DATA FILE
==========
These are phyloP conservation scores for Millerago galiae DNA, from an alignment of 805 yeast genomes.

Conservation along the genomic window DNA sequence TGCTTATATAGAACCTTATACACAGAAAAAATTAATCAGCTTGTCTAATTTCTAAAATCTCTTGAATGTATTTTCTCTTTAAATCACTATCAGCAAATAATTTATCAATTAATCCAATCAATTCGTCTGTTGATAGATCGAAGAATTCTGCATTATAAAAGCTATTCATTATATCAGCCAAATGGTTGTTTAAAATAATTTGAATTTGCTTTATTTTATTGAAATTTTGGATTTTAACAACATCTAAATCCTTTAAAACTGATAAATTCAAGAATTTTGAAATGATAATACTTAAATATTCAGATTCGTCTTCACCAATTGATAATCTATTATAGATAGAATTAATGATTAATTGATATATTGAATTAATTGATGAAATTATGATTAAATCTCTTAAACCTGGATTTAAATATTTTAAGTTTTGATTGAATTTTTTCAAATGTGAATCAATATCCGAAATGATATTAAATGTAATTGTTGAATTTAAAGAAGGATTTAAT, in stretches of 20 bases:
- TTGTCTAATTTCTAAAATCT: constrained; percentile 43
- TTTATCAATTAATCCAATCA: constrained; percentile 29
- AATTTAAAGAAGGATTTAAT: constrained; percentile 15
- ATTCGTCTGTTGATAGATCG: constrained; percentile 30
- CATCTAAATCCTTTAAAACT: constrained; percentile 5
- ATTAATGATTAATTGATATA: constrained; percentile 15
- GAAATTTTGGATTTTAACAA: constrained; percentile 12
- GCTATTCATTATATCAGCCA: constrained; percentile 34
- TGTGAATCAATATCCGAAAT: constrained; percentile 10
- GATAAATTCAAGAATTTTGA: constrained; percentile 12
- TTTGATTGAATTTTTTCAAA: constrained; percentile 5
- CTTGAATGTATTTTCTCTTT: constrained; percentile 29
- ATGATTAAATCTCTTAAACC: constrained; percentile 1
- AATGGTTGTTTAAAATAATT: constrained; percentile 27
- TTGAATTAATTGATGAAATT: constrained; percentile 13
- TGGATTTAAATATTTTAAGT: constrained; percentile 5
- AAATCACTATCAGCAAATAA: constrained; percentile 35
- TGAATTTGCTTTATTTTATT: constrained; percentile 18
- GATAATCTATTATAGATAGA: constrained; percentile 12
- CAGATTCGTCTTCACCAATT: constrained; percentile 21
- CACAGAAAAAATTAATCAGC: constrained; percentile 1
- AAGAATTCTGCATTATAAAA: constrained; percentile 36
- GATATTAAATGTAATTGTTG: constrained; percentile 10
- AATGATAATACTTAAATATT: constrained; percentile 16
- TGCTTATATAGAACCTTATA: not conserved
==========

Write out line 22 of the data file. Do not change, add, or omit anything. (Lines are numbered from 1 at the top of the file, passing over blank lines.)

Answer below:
- CAGATTCGTCTTCACCAATT: constrained; percentile 21